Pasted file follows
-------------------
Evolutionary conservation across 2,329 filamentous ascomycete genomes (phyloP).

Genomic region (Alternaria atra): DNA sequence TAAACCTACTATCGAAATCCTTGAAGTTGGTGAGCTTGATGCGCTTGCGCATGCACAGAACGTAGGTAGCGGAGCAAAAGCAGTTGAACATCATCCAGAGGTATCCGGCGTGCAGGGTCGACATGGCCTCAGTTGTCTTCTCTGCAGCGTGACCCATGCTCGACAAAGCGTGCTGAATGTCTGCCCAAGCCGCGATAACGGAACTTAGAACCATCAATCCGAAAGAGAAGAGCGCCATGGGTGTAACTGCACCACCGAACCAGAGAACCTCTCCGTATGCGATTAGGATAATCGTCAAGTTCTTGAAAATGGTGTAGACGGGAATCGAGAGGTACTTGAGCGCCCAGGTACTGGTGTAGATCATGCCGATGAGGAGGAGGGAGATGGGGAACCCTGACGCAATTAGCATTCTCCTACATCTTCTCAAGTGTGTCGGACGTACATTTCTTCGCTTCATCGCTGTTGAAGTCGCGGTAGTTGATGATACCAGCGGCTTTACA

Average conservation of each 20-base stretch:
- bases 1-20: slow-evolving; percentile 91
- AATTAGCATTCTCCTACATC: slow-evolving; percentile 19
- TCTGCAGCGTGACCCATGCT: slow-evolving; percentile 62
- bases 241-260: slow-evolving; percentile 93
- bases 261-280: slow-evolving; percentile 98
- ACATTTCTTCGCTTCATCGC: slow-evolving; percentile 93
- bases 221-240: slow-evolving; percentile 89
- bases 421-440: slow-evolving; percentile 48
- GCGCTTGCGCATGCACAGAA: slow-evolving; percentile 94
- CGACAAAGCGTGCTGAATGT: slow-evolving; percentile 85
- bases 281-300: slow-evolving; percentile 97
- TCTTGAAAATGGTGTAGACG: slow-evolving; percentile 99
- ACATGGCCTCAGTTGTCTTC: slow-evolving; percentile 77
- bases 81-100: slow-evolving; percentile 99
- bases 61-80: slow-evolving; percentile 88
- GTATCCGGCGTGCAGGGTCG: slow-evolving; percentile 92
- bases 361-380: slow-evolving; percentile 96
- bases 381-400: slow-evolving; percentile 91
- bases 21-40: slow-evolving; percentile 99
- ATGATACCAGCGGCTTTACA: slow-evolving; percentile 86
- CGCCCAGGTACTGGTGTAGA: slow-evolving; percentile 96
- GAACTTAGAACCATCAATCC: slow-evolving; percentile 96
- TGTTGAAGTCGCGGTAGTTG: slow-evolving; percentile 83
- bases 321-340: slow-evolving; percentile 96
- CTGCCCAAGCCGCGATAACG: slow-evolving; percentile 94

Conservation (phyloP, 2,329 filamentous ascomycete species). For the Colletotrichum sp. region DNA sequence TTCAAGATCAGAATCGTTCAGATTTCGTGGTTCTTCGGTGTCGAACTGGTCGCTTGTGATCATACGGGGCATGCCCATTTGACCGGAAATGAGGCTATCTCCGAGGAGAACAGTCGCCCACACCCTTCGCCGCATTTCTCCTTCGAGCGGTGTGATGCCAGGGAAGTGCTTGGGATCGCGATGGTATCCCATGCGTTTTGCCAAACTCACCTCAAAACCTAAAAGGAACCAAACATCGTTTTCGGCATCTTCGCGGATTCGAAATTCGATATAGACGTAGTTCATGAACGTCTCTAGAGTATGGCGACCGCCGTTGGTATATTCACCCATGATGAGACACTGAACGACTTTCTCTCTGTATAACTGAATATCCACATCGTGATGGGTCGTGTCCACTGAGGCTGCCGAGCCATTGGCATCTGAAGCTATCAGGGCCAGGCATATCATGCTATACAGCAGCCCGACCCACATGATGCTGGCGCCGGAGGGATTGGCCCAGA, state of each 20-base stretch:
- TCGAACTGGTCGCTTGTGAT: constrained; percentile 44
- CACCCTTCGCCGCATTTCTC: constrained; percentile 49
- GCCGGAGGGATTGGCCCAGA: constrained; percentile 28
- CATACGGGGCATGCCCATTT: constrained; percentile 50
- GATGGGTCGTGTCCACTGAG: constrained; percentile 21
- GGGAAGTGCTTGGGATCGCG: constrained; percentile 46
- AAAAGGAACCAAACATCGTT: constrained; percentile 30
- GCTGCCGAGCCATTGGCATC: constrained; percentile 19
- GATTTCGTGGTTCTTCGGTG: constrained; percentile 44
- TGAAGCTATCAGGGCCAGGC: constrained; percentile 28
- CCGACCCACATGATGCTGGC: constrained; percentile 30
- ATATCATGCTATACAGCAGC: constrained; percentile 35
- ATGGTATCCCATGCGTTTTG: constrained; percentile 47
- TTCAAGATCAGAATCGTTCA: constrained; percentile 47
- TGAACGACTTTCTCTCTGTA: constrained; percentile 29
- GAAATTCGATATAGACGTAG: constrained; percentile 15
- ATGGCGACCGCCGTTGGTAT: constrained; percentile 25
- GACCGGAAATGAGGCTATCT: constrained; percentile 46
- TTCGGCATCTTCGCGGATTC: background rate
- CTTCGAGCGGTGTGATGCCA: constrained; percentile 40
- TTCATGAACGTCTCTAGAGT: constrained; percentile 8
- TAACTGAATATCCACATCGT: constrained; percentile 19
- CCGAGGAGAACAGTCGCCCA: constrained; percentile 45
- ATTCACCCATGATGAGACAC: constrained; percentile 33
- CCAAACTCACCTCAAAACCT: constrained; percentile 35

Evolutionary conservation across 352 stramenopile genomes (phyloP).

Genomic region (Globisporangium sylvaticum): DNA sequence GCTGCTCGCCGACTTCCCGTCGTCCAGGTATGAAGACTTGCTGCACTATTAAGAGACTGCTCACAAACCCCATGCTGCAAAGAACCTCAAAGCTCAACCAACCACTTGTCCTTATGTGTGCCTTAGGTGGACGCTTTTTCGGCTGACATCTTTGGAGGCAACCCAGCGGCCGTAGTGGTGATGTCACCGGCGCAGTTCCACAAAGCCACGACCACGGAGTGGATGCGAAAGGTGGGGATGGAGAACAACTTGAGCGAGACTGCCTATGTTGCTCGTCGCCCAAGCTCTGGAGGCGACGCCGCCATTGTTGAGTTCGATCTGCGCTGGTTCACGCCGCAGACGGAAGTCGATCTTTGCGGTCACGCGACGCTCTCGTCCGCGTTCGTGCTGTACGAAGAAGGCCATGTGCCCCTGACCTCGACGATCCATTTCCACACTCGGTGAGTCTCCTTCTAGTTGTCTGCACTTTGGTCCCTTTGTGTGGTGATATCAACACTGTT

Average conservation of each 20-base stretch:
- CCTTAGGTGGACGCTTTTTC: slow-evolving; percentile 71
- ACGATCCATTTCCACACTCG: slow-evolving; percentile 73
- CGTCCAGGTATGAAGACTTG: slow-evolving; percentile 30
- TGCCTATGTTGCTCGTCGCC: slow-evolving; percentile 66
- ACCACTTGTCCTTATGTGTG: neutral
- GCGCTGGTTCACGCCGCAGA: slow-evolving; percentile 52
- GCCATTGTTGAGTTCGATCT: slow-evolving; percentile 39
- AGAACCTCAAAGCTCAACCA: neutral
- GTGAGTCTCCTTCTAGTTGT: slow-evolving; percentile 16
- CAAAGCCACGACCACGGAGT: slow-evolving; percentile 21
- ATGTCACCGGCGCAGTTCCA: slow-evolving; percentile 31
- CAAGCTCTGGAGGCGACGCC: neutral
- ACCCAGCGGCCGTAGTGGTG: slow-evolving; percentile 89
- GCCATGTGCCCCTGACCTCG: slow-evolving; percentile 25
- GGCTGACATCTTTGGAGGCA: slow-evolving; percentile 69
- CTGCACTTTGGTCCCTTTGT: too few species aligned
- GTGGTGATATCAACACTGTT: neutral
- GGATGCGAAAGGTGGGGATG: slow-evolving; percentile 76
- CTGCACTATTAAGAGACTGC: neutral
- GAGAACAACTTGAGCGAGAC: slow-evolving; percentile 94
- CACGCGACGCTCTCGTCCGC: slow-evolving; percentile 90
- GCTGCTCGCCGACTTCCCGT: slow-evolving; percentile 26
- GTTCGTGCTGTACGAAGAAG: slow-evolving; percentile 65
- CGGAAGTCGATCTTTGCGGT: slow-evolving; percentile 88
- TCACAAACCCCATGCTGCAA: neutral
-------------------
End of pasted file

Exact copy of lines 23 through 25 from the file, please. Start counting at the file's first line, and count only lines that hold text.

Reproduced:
- ATGATACCAGCGGCTTTACA: slow-evolving; percentile 86
- CGCCCAGGTACTGGTGTAGA: slow-evolving; percentile 96
- GAACTTAGAACCATCAATCC: slow-evolving; percentile 96